Ever since I started more actively pursuing and attacking my anxiety, I’ve read a lot of advice, one piece of which stuck with me. I was just too demotivated to follow it.
That advice, which comes from The Anxiety & Phobia Workbook, was to keep a journal. Or rather, to log thoughts and feelings of anxiety over a period of weeks and months and keep track of patterns of feelings and behavior. Patterns which may otherwise go unnoticed because they’re never viewed in a big span at once, but only acted out day by day.
But my problem was that I felt these patterns were blindingly obvious. I never wanted to start writing because I had the audacity about myself to assume I knew who I was very well. I knew my weak points. I knew how I would act in certain situations. I knew I’d be happy one day and sad the next. It’s just nature’s natural ebb and flow.
The funny thing about all this though is that once I did start writing, I did see patterns I’d never noticed before. I tend to use the word “impossible” a lot in the entries. I tend to write about positive things in one entry with the next being completely focused on how my positive thoughts were misdirected (I knew this, but it’s interesting to see it played out).
For a few weeks now–since mid-November–I’ve been keeping this journal on an almost steady basis of two times a week. And I plan on keeping it for quite a while.
Essentially, whenever I catch myself with a moment of free time, especially at school (which is an environment I find much easier to write in), I just start writing. How my day was, what people said to me, what I think I’m feeling.
No matter how much difficulty I find in putting that first word down to start the first sentence of an entry, I rarely hold myself back. I try to find a suitable starting point quickly so as not to lose my entire train of thought. Once I’m able to run with my feelings, I write pages. Every sentence becomes less viscous. Every paragraph becomes more in-depth. Every page sheds more light on my inner demons I can’t seem to settle with.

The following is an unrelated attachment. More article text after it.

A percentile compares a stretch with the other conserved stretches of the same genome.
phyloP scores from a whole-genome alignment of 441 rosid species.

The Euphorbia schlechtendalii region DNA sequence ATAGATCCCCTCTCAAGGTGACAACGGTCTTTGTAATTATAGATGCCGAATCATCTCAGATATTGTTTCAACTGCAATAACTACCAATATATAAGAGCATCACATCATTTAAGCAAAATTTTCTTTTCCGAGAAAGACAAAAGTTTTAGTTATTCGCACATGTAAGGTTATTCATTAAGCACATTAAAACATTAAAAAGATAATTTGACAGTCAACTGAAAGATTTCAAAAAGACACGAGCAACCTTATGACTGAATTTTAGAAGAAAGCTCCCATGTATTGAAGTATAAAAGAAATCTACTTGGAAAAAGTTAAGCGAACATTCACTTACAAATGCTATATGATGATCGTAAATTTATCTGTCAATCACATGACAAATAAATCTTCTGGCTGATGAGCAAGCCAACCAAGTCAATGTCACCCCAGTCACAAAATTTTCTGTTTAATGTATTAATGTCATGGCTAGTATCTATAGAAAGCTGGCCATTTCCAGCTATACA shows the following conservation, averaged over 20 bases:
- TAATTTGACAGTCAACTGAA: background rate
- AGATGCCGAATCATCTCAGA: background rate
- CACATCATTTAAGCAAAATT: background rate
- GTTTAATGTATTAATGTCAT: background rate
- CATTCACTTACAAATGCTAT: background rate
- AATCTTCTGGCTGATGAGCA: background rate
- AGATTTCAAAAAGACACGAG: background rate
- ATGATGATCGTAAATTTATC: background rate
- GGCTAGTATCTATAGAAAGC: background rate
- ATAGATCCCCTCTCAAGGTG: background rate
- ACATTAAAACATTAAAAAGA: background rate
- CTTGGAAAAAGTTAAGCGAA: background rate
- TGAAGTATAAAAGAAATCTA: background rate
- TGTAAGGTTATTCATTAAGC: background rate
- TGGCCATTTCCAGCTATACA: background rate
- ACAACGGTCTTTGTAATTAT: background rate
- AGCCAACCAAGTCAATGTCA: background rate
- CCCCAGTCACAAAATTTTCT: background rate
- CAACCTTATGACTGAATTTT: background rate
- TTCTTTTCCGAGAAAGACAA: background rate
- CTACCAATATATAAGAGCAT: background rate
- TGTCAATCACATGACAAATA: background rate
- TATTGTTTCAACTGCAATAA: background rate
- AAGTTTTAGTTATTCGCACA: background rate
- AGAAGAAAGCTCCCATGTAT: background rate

The first time I wrote an entry it was purely out of spite. Spite for the world, spite for other people, and spite from my inner self who couldn’t seem to have his selfish desires satisfied no matter what he did. I was exceedingly mad when I first started writing; the beginning of that first entry is rife with anger. I quickly grew more passive, though, which shows my short-term tolerance for staying angry.
Most of my entries since then have been relatively free of spite, but they’re still almost completely full of remorse. Remorse, and more painfully, longing.
Keeping a journal is much different from keeping a blog. You may well wonder why I just don’t slap what I write up here. Truthfully, it’s not so much that I don’t want to. I’m not afraid to share a lot of things with people. I just find it much easier to physically interact with my words via a pencil and paper. I can’t stand to write on the computer, especially whenever I feel like I do when I write these journal entries. I end up feeling disconnected from my head and losing motivation.
The more I write in this journal, the more I find myself trying to turn what I write into a piece of art. I am relatively unrestrained in what I write about, but I get a fair amount of joy from trying to maintain standards of writing and reading the entries back to myself. I am, pretty much, indirectly writing an autobiography.
I find it to be a successful therapy as well. I always thought I wouldn’t ever be able to express my problems and feelings to nothing but a piece of paper. I felt like I needed other people at the other end to hear me. I needed other people to respond to me and to validate me. A friend told me once that he relieved anger by writing it out, and I distinctly remember telling him that I’d never be able to release any of my feelings without someone to listen.
But truthfully, that feeling largely has gone away. When I realized how intimate I could get with my thoughts with just a pencil, paper, and a conducive environment to writing I felt a certain relief.
I can be a lot more comfortable with myself in writing than I could be with people responding to what I said. I suppose I always felt guilty about wasting someone else’s time when it was my problem to handle. At least with myself, I’m only consuming my own time.
This journal has pushed me forward by leaps and bounds in dealing with my emotional issues. It, combined with supportive and loving friends and the unshaking resolve of my parents to understand this problem, has given me insight recently and made me realize what an amazing life lies before me right now.
And right now, I feel the best I’ve ever felt.